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The Chronicle

Prosper Ndlovu

THE need to stimulate regional industrial cooperation is gaining urgency in the context of two main factors – the need to seize opportunities provided under the African Continental Free Trade Area (AfCFTA) and the evident disruption of supply chains due to the outbreak of Covid-19.

African economies at large, and the Common Market for Eastern and Southern Africa (Comesa), in particular, are already experiencing negative impacts of the pandemic on wider scale.

Covid-19 has strained supply chains and is weakening demand levels from traditional trading partners, as evidenced by marked decline in trade volumes.

Official data from Comesa, for instance, shows that total exports value within the 21-member bloc declined by 11 percent from US$10,9 billion in 2019 to US$9,7 billion in 2020. 

This is despite the existence of the Comesa Free Trade Area (FTA), among other agreed trade facilitation measures meant to enhance intra-regional trade, which are yet to be fully embraced by all member states.

Comesa total exports value to the world similarly decreased by 27 percent from US$123,4 billion in 2019 to US$90,3 billion in 2020.

By comparison, Intra-Africa trade stands at less than 20 percent compared to approximately 60 percent in Europe and 40 percent in North America, according to the African Union (AU).

The above statistics point to a widening cleavage between low intra-regional trade and higher trade volumes with the rest of the world, which exposes the region’s reliance on primary commodity exports and importation of finished high-value products from other regions.

This makes a strong case for diversifying the region’s economy through scaling up collaboration towards industrialization within Comesa and the rest of Africa, as one of key post-Covid-19 economic recovery strategies.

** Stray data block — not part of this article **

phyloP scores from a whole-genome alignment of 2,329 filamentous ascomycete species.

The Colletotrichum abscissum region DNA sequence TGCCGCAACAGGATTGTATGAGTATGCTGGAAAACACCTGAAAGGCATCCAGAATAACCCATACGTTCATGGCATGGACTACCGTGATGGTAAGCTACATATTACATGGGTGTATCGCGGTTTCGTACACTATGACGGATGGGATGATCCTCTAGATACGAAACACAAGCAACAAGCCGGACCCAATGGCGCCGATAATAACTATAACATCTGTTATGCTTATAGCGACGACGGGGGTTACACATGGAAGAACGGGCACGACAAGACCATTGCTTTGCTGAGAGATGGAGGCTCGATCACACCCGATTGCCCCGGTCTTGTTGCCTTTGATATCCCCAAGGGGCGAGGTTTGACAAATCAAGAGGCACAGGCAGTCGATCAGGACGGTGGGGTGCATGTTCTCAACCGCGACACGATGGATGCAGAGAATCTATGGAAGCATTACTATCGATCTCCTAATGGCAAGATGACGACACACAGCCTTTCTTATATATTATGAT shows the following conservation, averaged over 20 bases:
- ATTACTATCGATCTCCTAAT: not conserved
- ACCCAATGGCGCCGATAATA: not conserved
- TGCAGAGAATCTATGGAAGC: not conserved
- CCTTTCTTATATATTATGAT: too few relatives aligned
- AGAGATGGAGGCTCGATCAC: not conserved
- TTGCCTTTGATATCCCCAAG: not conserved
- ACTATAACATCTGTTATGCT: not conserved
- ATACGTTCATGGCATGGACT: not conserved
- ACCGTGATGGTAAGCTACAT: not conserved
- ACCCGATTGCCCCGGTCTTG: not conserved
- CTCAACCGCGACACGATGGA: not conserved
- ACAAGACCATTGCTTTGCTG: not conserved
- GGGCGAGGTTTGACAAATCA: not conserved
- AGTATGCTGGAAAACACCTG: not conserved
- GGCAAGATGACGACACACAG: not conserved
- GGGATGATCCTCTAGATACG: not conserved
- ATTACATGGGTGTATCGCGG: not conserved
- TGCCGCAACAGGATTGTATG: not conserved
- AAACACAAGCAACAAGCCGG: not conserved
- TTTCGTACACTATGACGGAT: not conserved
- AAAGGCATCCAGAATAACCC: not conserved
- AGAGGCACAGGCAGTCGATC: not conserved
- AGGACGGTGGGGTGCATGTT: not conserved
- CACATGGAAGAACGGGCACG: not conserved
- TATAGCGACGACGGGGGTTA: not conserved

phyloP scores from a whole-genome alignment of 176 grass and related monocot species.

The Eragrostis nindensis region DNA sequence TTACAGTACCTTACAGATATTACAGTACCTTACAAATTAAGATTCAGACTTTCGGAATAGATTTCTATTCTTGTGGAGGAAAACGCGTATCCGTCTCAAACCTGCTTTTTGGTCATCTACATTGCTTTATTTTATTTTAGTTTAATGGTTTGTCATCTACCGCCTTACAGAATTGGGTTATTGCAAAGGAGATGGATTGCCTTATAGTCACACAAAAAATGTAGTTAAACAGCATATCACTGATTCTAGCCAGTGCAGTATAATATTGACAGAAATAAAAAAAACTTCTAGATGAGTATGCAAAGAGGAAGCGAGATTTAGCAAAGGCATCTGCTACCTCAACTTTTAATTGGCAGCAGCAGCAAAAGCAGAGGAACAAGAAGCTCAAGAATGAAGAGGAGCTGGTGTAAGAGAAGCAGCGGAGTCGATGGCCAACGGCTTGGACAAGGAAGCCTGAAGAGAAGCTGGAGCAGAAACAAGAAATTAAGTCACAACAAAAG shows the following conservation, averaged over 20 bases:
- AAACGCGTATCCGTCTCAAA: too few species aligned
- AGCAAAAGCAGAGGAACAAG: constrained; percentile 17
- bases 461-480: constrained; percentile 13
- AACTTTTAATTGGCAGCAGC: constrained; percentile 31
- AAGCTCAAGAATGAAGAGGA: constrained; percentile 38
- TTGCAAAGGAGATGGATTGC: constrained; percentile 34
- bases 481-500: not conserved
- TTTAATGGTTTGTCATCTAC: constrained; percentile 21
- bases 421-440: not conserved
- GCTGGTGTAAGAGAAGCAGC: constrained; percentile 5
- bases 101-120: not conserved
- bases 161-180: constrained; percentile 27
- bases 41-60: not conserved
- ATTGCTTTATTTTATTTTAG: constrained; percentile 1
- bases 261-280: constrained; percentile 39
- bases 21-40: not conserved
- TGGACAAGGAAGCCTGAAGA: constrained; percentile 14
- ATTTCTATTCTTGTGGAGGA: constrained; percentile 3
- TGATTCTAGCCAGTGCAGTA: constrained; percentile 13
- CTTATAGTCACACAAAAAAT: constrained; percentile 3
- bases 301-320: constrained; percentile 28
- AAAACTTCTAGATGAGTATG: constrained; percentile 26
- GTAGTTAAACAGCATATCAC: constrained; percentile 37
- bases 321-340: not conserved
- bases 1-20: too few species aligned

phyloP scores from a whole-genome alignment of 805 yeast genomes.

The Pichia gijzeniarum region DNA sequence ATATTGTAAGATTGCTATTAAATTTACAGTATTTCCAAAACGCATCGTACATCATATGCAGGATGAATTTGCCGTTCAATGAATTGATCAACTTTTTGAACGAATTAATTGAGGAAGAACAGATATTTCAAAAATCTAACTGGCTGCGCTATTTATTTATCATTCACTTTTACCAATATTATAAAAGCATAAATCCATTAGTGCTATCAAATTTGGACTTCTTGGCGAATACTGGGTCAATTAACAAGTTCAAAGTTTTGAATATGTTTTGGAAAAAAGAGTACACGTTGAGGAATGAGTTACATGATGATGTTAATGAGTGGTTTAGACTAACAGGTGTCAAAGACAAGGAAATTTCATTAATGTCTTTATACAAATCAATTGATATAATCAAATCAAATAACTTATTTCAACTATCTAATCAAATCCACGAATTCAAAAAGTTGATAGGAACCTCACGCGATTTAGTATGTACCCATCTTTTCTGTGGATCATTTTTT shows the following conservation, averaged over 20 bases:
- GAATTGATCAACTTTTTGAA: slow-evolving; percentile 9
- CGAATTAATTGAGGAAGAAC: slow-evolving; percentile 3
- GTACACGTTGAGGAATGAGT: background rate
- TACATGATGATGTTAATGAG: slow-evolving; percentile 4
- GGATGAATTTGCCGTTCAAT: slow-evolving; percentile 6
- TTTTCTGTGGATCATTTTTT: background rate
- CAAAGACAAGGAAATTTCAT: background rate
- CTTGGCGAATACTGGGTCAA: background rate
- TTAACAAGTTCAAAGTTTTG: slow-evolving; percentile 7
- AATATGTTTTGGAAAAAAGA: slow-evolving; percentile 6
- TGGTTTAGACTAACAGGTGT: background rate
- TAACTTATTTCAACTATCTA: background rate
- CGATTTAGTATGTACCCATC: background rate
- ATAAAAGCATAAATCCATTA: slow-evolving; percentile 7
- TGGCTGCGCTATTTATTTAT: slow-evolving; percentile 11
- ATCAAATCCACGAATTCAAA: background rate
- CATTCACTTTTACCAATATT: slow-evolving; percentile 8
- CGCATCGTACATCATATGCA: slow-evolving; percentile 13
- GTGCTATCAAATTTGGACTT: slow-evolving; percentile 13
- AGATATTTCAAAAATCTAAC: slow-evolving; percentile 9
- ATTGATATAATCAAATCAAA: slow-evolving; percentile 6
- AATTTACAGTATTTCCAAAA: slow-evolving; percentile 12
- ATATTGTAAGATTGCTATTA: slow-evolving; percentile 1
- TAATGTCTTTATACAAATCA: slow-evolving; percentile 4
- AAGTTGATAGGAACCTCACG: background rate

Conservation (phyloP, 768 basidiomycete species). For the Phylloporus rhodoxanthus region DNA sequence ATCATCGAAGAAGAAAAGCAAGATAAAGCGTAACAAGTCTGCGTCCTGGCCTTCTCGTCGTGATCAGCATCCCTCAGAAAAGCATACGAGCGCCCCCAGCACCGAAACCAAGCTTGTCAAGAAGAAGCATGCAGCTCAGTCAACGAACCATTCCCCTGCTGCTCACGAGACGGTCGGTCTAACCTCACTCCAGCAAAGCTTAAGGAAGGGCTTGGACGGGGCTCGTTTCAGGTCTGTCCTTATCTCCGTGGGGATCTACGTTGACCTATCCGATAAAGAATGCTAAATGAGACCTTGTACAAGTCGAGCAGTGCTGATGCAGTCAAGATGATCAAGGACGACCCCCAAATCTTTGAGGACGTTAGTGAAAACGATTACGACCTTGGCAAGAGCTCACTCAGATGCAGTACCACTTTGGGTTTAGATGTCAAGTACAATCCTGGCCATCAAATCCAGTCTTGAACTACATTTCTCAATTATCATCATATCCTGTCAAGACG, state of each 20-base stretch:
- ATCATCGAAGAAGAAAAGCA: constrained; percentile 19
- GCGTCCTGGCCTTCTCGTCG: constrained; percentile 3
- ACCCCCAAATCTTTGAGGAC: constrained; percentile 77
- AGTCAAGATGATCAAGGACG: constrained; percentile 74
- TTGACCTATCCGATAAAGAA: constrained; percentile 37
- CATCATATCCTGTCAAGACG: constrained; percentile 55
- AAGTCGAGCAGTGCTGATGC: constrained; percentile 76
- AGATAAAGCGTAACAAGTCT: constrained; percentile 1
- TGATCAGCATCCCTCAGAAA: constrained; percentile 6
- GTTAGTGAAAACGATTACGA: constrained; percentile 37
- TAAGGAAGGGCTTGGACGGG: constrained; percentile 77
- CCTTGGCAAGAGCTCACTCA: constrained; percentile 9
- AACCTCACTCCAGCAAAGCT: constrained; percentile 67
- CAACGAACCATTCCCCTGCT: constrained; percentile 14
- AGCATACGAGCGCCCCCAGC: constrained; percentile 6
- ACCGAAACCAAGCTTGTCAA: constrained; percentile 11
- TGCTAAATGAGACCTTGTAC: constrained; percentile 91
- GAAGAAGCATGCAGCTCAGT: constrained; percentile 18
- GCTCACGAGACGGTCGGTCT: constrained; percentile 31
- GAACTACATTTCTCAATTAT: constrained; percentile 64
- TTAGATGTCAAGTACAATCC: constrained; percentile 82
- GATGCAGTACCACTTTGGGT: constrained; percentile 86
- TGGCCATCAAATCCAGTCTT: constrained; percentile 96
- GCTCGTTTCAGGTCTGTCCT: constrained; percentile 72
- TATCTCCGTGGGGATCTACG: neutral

As one of Africa’s largest trading groups, Comesa should set the pace in modelling joint industrialisation cooperation among its member states through tapping into opportunities availed by strategic value chain synergies.

This would stimulate exportation of finished goods and consumption of the “made in Africa” products. 

In this regard, the process to establish a Common Agro-Industrial Park under the joint industrialisation cooperation programme between Zambia and Zimbabwe is highly commendable. 

Under this model, co-operation between the two countries is set to deepen regional integration and lead to the development of other regional value chains, Zimbabwe’s Minister of Industry and Commerce, Dr Sekai Nzenza, has said.

Following the signing of a Memorandum of Understanding early this year, a technical working group involving officials from both countries has been set up to drive the implementation process.

The initiative is set to increase the share of agriculture in total Gross Domestic Product, provide food security and improve lives in the region by creating additional jobs and stimulating development of micro-small to medium-size businesses (MSMEs), said the minister.

The two states have comparative advantages in agriculture, which is the economic anchor.